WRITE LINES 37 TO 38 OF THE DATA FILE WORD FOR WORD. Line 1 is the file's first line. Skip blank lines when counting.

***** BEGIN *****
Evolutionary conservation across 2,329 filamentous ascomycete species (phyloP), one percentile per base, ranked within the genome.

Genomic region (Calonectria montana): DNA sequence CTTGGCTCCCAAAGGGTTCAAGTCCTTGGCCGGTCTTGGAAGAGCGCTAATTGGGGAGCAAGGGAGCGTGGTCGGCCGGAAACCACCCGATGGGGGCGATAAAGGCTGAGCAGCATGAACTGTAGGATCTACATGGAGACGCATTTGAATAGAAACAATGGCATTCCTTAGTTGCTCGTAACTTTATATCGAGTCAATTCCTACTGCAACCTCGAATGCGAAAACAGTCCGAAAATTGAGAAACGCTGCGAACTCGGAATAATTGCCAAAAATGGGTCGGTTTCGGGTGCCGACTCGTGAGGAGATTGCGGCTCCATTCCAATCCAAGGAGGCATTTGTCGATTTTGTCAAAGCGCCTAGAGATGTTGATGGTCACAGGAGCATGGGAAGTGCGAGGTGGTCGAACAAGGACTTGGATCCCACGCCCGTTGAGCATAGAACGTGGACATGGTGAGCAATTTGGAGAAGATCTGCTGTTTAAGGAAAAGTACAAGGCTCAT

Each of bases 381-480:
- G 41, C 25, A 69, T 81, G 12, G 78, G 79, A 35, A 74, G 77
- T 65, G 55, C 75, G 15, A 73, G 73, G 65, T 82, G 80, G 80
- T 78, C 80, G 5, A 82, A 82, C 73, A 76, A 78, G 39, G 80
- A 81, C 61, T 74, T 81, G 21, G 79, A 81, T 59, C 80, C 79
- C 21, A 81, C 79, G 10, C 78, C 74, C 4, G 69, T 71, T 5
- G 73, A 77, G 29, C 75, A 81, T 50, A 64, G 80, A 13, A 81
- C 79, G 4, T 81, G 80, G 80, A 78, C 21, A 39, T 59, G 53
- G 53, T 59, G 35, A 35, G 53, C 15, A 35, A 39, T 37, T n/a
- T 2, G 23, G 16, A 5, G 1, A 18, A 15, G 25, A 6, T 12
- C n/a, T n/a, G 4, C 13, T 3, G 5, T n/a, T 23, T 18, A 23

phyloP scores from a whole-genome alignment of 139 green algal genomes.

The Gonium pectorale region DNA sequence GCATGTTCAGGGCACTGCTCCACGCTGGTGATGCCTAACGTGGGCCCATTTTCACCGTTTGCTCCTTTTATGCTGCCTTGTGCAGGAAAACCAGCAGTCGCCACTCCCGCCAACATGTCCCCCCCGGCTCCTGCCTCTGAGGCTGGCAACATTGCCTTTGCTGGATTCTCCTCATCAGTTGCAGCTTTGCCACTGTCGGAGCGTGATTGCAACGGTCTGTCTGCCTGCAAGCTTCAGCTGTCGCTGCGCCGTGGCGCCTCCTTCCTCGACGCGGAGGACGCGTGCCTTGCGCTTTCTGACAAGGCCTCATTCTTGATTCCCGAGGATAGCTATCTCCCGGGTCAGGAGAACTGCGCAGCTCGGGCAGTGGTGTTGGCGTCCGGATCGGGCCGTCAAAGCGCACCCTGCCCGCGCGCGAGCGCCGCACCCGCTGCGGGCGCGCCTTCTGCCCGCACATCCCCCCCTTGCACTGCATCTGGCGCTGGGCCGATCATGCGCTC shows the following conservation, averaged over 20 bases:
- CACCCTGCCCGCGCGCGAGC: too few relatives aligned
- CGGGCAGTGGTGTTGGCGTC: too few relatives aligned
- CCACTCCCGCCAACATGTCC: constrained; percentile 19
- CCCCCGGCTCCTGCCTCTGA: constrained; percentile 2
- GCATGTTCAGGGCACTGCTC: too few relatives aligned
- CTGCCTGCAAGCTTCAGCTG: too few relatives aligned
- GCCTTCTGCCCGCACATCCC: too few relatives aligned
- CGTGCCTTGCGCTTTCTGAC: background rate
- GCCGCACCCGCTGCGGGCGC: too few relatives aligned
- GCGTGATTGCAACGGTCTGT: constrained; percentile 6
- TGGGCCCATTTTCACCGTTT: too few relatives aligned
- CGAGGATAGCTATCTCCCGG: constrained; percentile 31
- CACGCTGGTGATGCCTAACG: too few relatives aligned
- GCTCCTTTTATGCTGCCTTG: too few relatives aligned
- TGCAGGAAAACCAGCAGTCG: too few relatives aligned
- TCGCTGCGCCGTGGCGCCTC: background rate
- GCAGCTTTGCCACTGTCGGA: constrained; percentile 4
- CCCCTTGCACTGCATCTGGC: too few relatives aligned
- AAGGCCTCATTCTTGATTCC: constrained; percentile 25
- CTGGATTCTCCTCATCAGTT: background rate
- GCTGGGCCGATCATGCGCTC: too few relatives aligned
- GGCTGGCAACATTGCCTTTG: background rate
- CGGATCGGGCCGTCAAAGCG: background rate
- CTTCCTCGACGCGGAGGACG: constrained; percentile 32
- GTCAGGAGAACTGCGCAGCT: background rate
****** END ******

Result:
- GGCTGGCAACATTGCCTTTG: background rate
- CGGATCGGGCCGTCAAAGCG: background rate